My daughter Molly and I are still talking about why America's infant mortality rate is so high. Molly found that when it comes to prenatal care (the lack of which is an obvious factor in our high mortality rate), the biggest gap between Americans and Europeans occurs in the first trimester - and that half of the American mothers who got no early prenatal care didn't even know they were pregnant.*
Didn't know? What were they, children?
I took the UN data from 2006 and compared mothers' ages in the United States, France, Sweden, and Italy. Then I made these charts. Start reading just past 12:00 (0%: though there are births to women between 45 and 49, there are too few to register on a pie of this size) and go clockwise.
In the United States in 2006, 10.7 percent of births were to mothers between the ages of 15 and 19. (The good news is that five years later, in 2011, only 8.3 percent were to mothers in that age group.)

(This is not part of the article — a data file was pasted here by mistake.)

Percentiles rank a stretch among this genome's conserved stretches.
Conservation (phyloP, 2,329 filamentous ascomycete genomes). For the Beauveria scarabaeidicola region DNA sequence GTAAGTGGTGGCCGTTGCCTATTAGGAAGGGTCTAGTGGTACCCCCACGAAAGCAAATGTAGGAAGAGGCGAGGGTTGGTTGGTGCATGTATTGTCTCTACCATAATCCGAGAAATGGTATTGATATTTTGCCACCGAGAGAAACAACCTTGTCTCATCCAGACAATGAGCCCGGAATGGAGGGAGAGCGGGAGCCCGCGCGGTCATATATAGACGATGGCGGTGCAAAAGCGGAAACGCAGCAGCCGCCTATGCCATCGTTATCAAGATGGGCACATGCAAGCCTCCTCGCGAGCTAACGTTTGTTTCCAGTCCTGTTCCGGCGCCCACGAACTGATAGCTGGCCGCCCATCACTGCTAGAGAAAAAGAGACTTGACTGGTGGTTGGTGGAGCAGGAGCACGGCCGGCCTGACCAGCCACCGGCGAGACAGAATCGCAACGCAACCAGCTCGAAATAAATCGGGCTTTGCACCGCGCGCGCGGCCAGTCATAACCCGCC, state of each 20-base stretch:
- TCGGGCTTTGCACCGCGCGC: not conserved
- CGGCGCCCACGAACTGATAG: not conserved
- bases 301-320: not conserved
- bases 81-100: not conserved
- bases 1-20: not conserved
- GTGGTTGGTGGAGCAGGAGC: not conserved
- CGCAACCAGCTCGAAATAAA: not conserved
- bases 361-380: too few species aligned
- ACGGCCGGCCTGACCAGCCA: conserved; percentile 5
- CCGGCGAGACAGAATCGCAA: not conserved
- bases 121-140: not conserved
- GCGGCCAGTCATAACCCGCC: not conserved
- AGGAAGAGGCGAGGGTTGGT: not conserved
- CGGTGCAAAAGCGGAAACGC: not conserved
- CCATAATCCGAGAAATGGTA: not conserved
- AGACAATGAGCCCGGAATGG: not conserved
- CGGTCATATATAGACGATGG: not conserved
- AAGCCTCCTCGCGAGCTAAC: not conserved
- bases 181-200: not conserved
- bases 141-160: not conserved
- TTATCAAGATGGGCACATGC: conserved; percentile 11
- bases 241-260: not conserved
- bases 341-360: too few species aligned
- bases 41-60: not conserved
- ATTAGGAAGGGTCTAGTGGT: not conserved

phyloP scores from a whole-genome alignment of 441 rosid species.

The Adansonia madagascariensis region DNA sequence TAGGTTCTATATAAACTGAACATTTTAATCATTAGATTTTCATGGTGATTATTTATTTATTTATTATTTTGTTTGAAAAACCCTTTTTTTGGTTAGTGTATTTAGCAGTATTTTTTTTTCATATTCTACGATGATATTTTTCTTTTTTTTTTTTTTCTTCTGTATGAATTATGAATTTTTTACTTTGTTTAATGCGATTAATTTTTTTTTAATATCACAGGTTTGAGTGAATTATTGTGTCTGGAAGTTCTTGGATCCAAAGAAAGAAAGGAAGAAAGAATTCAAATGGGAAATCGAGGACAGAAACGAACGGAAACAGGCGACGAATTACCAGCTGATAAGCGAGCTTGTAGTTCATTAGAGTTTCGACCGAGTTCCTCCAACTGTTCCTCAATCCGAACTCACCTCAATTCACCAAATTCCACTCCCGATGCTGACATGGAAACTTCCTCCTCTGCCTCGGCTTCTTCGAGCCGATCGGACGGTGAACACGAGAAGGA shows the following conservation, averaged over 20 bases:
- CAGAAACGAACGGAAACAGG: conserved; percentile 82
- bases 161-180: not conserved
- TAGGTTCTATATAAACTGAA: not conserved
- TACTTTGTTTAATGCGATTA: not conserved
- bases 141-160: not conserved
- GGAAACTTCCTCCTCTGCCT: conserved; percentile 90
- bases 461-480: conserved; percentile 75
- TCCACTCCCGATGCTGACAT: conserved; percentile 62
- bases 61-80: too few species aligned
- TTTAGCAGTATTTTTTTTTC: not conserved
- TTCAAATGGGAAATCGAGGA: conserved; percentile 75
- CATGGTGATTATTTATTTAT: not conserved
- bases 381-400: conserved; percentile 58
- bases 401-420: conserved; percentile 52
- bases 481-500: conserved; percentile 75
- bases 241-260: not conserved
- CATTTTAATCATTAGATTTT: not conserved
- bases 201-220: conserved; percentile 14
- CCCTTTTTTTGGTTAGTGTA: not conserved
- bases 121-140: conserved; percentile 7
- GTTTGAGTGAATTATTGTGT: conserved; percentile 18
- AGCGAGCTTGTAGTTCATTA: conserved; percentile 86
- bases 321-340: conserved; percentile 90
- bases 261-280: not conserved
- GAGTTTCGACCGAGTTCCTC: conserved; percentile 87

By contrast, in Italy only 2.7% of births were to teenagers:
... in France, only 2.1%:
... and in Sweden, just 1.4%:
According to the March of Dimes, the highest infant mortality rate in the United States is to mothers under the age of 20 (9.7 deaths per 1,000 live births). That's nearly twice as high as the rate for American mothers in their 30s (5.6 deaths per 1,000 live births).
Sadly, it's the teen mamas who are least likely to get adequate prenatal care, most likely to have preterm babies, and most likely to lose their babies before the babies' first birthday.
What is America doing wrong? What are France, Italy, and Sweden doing right?** Can we learn from them?
*These links are to articles written in the 1990s. We were unable to find more recent data comparing prenatal care in Europe and America; if you know where to find some, please let us know.
**In case you're wondering, the U.S. abortion rate is higher than France's or Italy's and about the same as Sweden's. So abortion isn't the explanation.